Parks plan to boost London's house sparrows

Conservationists have launched a scheme to turn parts of London's parks into meadows in an attempt to reverse the decline of the once-common house sparrow.

The sparrow population in the capital has plummeted by 68 per cent in the past 15 years, mirroring severe declines in numbers of the bird across the UK's cities.

Research has indicated that changes to urban areas including increases in traffic, paving over gardens, removing trees and developing green spaces have led to a lack of seeds and insects which has left sparrows struggling to survive.

Many chicks are dying in the nest of dehydration or starvation because there are not enough moisture-rich insects for them to eat.

In London, the sparrow is at risk of disappearing altogether, the RSPB warned.

But the conservation charity has teamed up with a number of partners across Greater London to run a three-year project to try and provide food-rich habitats for the birds.

The £170,000 scheme is being funded by the SITA Trust which manages funding raised through taxes on rubbish sent to landfill.

Tim Webb, spokesman for the RSPB, said the plan was to sow areas of more than 20 parks in the capital with wild grasses and flowers to provide seeds and attract insects.

Each site will be managed using three different planting schemes of grass seed, wildflower meadow and wildlife seed mix.

While the main aim of the scheme is to boost sparrow numbers, the project could also encourage butterflies and moths back to the capital and provide food for other birds and bats, he said.

He said he was concerned that some people might think the wild areas, which will be in green spaces including Green Park and Kensington Gardens, were not being managed properly.

But he said the patches of long grass were part of a scientific project which would benefit the environment in those areas.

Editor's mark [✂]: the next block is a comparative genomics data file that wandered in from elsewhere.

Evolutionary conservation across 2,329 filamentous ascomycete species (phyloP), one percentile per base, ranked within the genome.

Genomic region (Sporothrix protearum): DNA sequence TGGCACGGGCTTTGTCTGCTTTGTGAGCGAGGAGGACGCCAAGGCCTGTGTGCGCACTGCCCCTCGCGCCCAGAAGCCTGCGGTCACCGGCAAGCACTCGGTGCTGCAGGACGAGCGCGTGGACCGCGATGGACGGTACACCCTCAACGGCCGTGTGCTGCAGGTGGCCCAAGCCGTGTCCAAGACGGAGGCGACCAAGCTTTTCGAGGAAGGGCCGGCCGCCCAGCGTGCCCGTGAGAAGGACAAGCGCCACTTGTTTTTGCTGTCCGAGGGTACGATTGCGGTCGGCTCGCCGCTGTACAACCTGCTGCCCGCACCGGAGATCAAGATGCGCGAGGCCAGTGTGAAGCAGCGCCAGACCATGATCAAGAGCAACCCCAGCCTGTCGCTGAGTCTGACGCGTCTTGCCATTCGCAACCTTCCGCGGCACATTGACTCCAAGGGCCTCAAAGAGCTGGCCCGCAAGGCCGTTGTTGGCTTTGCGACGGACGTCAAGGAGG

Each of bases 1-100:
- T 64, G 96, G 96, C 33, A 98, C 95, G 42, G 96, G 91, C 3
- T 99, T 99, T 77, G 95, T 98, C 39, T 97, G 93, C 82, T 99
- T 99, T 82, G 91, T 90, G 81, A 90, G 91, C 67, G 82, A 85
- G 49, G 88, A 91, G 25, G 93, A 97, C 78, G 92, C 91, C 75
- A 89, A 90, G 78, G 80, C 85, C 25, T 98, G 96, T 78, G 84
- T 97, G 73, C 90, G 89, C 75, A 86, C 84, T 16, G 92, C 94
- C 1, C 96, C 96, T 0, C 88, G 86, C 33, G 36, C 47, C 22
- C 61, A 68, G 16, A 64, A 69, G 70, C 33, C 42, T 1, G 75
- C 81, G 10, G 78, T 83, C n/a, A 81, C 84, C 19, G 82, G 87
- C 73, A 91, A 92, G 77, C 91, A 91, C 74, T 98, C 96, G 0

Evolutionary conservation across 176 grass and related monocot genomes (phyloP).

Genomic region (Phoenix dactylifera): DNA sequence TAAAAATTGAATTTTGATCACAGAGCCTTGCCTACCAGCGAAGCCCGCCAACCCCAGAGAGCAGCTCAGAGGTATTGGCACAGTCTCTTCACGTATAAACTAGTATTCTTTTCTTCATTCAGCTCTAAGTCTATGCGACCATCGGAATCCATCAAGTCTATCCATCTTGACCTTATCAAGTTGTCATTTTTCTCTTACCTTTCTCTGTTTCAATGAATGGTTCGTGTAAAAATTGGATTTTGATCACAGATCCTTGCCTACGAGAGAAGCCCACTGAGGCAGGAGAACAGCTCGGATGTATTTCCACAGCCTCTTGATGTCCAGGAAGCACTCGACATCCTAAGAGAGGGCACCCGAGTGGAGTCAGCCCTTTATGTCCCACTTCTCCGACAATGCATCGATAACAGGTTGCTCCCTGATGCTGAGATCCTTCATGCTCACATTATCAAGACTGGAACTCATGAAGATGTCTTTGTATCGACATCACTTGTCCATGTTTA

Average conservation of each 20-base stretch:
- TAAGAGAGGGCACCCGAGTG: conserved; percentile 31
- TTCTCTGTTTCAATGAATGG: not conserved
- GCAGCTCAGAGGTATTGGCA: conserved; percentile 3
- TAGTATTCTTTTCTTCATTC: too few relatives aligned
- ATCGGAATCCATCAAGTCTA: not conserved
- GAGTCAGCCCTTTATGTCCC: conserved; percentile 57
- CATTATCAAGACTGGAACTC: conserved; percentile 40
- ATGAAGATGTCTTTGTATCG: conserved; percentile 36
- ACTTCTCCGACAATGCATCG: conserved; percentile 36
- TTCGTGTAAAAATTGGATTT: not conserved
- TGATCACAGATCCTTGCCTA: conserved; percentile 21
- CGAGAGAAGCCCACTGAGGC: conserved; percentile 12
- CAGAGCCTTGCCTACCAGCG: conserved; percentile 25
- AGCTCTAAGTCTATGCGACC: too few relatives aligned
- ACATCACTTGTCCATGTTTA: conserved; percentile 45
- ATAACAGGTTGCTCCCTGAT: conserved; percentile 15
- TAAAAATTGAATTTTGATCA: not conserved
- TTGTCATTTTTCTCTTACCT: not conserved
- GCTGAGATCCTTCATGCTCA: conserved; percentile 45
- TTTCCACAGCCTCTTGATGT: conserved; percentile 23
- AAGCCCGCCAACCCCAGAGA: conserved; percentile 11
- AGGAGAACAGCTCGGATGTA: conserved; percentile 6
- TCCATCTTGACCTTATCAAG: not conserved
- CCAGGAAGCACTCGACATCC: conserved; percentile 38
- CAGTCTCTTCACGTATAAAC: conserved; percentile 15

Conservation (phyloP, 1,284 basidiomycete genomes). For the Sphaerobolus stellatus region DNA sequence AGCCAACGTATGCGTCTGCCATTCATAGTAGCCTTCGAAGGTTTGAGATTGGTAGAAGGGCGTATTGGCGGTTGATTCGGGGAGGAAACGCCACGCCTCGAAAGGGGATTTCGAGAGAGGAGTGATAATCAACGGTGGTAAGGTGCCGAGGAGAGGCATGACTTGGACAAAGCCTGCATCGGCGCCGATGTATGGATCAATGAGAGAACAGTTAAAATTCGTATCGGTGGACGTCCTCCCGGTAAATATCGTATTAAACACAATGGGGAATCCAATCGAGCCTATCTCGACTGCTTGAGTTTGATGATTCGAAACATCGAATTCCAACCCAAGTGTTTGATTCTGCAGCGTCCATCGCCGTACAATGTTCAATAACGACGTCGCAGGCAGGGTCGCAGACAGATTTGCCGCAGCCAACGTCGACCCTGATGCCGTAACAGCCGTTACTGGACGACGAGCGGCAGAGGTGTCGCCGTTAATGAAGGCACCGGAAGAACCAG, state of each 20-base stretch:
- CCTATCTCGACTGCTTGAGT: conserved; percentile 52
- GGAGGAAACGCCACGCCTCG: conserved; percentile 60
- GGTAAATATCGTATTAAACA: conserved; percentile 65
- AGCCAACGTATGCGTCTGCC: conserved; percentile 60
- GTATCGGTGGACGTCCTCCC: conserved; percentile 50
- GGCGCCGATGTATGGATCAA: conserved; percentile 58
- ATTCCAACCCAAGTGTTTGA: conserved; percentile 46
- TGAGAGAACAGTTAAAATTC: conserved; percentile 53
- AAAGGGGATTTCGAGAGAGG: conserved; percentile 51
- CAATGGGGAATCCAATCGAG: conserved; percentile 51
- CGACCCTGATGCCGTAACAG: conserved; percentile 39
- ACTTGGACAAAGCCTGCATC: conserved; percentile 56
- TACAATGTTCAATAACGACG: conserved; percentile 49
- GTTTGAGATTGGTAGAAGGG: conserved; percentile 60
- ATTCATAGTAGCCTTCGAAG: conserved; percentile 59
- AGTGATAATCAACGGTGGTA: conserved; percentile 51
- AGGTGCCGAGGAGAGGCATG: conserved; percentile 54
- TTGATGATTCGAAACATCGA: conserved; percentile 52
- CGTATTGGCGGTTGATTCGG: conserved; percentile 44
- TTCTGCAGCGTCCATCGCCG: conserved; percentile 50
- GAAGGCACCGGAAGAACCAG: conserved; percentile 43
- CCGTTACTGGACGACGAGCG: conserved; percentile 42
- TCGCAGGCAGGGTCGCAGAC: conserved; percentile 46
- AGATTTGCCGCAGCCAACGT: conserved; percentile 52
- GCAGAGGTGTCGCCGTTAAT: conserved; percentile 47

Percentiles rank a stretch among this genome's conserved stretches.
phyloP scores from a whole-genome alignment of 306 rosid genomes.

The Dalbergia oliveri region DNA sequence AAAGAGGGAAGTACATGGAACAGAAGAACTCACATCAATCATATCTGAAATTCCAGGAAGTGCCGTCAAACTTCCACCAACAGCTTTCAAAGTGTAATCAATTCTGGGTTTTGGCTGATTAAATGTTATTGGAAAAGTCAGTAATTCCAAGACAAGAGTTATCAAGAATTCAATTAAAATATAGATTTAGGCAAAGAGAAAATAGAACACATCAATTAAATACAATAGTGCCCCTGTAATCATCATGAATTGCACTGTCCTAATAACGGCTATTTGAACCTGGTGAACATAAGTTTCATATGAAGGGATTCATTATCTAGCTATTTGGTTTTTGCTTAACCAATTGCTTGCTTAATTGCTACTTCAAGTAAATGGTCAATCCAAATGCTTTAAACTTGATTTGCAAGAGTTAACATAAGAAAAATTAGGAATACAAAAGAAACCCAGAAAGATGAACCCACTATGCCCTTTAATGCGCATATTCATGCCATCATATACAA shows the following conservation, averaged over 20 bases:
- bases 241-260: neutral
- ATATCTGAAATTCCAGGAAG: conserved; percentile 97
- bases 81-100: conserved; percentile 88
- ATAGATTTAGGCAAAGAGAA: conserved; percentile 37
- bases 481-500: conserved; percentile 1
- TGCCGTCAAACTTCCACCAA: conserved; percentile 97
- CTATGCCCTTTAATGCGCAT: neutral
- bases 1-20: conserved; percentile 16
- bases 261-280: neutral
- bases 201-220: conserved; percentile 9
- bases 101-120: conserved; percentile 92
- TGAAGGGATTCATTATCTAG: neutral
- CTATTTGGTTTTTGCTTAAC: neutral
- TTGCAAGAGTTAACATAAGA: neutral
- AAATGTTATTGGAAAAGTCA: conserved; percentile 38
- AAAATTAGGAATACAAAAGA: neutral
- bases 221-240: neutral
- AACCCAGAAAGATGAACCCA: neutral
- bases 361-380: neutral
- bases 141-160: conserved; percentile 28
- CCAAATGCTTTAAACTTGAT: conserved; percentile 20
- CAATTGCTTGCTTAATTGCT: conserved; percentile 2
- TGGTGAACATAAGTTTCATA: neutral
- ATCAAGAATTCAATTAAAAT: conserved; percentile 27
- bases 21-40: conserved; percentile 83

And he said: "In Greater London sparrow numbers are down 68 per cent on what they were in 1994, and there are some parts of central London where you don't see them at all anymore.

"There has been a dramatic decline and the concern is that the population will reach a level where it is no longer sustainable and they will disappear completely."

The three-year scheme will run on sites owned by project partners Lee Valley Regional Park Authority, City of London, the Royal Parks Agency, Wandsworth Borough Council, Islington Council and Southwark Council.

The 20 confirmed parks and the organisations which are taking part in the scheme are:

Hampstead Heath (City of London)
Laycock Street (Islington)
Whittington Park (Islington)
Paradise Park (Islington)
Highbury Fields (Islington)
Burgess Park (Southwark)
Peckham Rye Park (Southwark)
Tooting Common (Wandsworth)
Tottenham Marshes (Lee Valley)
Waterworks (Lee Valley)
Leyton Marshes (Lee Valley)
Green Park (The Royal Parks)
Kensington Gardens (The Royal Parks)
Hyde Park (The Royal Parks)
Primrose Hill (The Royal Parks)
Perretts Field (Sutton)
Bedding Park (Sutton)
St Helier Open Space (Sutton)
Rose Hill Park East (Sutton)
Cheam Park (Sutton)